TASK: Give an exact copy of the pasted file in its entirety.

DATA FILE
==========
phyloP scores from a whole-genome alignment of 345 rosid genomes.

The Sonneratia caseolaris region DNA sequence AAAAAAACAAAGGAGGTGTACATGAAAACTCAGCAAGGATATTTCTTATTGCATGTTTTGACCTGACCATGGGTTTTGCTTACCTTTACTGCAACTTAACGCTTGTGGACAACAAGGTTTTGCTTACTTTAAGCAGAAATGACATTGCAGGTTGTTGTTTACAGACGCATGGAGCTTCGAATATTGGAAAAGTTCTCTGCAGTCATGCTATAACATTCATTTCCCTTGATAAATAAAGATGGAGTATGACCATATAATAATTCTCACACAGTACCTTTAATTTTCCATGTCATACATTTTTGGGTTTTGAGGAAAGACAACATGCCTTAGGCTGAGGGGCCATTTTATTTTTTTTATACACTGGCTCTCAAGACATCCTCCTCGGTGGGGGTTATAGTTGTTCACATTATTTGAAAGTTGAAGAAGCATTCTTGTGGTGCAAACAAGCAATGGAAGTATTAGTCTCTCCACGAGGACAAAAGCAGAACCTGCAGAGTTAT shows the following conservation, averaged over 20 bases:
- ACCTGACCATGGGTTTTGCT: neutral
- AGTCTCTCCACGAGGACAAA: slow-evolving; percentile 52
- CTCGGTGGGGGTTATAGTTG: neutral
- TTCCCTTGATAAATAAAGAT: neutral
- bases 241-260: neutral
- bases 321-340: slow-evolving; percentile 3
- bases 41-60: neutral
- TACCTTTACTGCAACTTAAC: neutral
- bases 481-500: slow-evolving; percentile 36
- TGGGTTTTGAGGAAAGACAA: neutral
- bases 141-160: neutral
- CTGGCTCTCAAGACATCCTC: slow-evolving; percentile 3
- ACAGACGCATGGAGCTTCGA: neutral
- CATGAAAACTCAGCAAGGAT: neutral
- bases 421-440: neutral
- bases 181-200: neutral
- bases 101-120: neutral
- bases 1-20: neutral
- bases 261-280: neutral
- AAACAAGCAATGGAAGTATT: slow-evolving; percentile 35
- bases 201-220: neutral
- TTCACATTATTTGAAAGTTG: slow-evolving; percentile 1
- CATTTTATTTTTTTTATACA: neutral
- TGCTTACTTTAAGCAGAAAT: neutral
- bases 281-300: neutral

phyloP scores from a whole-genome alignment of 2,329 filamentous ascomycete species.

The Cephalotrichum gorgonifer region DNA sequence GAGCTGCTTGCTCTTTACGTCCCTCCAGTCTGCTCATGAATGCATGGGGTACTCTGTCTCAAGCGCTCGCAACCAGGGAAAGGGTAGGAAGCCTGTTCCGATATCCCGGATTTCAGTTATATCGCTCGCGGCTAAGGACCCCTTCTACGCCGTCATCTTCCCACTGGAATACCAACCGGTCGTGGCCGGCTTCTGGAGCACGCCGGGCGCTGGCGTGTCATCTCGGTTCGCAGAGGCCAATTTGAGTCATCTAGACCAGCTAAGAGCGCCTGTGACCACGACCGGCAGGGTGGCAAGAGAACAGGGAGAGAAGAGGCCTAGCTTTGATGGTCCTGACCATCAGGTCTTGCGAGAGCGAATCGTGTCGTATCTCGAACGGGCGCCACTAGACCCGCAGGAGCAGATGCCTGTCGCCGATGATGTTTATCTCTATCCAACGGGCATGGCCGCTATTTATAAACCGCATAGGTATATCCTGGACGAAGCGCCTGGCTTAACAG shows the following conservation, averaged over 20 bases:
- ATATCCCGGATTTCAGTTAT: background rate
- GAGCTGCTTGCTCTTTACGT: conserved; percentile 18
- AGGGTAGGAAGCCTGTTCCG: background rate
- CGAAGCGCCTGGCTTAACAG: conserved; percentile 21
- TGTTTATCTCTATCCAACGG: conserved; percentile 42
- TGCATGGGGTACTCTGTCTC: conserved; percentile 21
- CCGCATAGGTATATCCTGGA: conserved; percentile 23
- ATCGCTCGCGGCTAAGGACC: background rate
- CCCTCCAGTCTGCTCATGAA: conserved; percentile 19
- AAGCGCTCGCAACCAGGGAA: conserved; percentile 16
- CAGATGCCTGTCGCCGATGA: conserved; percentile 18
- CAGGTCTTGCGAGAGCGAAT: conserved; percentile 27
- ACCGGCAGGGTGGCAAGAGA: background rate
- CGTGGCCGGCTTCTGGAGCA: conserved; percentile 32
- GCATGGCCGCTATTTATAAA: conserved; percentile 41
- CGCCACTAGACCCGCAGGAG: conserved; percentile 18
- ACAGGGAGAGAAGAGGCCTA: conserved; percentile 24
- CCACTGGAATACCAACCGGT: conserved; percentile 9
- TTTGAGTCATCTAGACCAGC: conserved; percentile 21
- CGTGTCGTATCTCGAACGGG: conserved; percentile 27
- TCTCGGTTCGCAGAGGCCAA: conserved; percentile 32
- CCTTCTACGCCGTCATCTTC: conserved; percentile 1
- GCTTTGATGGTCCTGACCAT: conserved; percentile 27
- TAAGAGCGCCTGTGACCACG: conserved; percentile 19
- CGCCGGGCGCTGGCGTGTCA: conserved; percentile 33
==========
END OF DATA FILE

phyloP scores from a whole-genome alignment of 345 rosid genomes.

The Sonneratia caseolaris region DNA sequence AAAAAAACAAAGGAGGTGTACATGAAAACTCAGCAAGGATATTTCTTATTGCATGTTTTGACCTGACCATGGGTTTTGCTTACCTTTACTGCAACTTAACGCTTGTGGACAACAAGGTTTTGCTTACTTTAAGCAGAAATGACATTGCAGGTTGTTGTTTACAGACGCATGGAGCTTCGAATATTGGAAAAGTTCTCTGCAGTCATGCTATAACATTCATTTCCCTTGATAAATAAAGATGGAGTATGACCATATAATAATTCTCACACAGTACCTTTAATTTTCCATGTCATACATTTTTGGGTTTTGAGGAAAGACAACATGCCTTAGGCTGAGGGGCCATTTTATTTTTTTTATACACTGGCTCTCAAGACATCCTCCTCGGTGGGGGTTATAGTTGTTCACATTATTTGAAAGTTGAAGAAGCATTCTTGTGGTGCAAACAAGCAATGGAAGTATTAGTCTCTCCACGAGGACAAAAGCAGAACCTGCAGAGTTAT shows the following conservation, averaged over 20 bases:
- ACCTGACCATGGGTTTTGCT: neutral
- AGTCTCTCCACGAGGACAAA: slow-evolving; percentile 52
- CTCGGTGGGGGTTATAGTTG: neutral
- TTCCCTTGATAAATAAAGAT: neutral
- bases 241-260: neutral
- bases 321-340: slow-evolving; percentile 3
- bases 41-60: neutral
- TACCTTTACTGCAACTTAAC: neutral
- bases 481-500: slow-evolving; percentile 36
- TGGGTTTTGAGGAAAGACAA: neutral
- bases 141-160: neutral
- CTGGCTCTCAAGACATCCTC: slow-evolving; percentile 3
- ACAGACGCATGGAGCTTCGA: neutral
- CATGAAAACTCAGCAAGGAT: neutral
- bases 421-440: neutral
- bases 181-200: neutral
- bases 101-120: neutral
- bases 1-20: neutral
- bases 261-280: neutral
- AAACAAGCAATGGAAGTATT: slow-evolving; percentile 35
- bases 201-220: neutral
- TTCACATTATTTGAAAGTTG: slow-evolving; percentile 1
- CATTTTATTTTTTTTATACA: neutral
- TGCTTACTTTAAGCAGAAAT: neutral
- bases 281-300: neutral

phyloP scores from a whole-genome alignment of 2,329 filamentous ascomycete species.

The Cephalotrichum gorgonifer region DNA sequence GAGCTGCTTGCTCTTTACGTCCCTCCAGTCTGCTCATGAATGCATGGGGTACTCTGTCTCAAGCGCTCGCAACCAGGGAAAGGGTAGGAAGCCTGTTCCGATATCCCGGATTTCAGTTATATCGCTCGCGGCTAAGGACCCCTTCTACGCCGTCATCTTCCCACTGGAATACCAACCGGTCGTGGCCGGCTTCTGGAGCACGCCGGGCGCTGGCGTGTCATCTCGGTTCGCAGAGGCCAATTTGAGTCATCTAGACCAGCTAAGAGCGCCTGTGACCACGACCGGCAGGGTGGCAAGAGAACAGGGAGAGAAGAGGCCTAGCTTTGATGGTCCTGACCATCAGGTCTTGCGAGAGCGAATCGTGTCGTATCTCGAACGGGCGCCACTAGACCCGCAGGAGCAGATGCCTGTCGCCGATGATGTTTATCTCTATCCAACGGGCATGGCCGCTATTTATAAACCGCATAGGTATATCCTGGACGAAGCGCCTGGCTTAACAG shows the following conservation, averaged over 20 bases:
- ATATCCCGGATTTCAGTTAT: background rate
- GAGCTGCTTGCTCTTTACGT: conserved; percentile 18
- AGGGTAGGAAGCCTGTTCCG: background rate
- CGAAGCGCCTGGCTTAACAG: conserved; percentile 21
- TGTTTATCTCTATCCAACGG: conserved; percentile 42
- TGCATGGGGTACTCTGTCTC: conserved; percentile 21
- CCGCATAGGTATATCCTGGA: conserved; percentile 23
- ATCGCTCGCGGCTAAGGACC: background rate
- CCCTCCAGTCTGCTCATGAA: conserved; percentile 19
- AAGCGCTCGCAACCAGGGAA: conserved; percentile 16
- CAGATGCCTGTCGCCGATGA: conserved; percentile 18
- CAGGTCTTGCGAGAGCGAAT: conserved; percentile 27
- ACCGGCAGGGTGGCAAGAGA: background rate
- CGTGGCCGGCTTCTGGAGCA: conserved; percentile 32
- GCATGGCCGCTATTTATAAA: conserved; percentile 41
- CGCCACTAGACCCGCAGGAG: conserved; percentile 18
- ACAGGGAGAGAAGAGGCCTA: conserved; percentile 24
- CCACTGGAATACCAACCGGT: conserved; percentile 9
- TTTGAGTCATCTAGACCAGC: conserved; percentile 21
- CGTGTCGTATCTCGAACGGG: conserved; percentile 27
- TCTCGGTTCGCAGAGGCCAA: conserved; percentile 32
- CCTTCTACGCCGTCATCTTC: conserved; percentile 1
- GCTTTGATGGTCCTGACCAT: conserved; percentile 27
- TAAGAGCGCCTGTGACCACG: conserved; percentile 19
- CGCCGGGCGCTGGCGTGTCA: conserved; percentile 33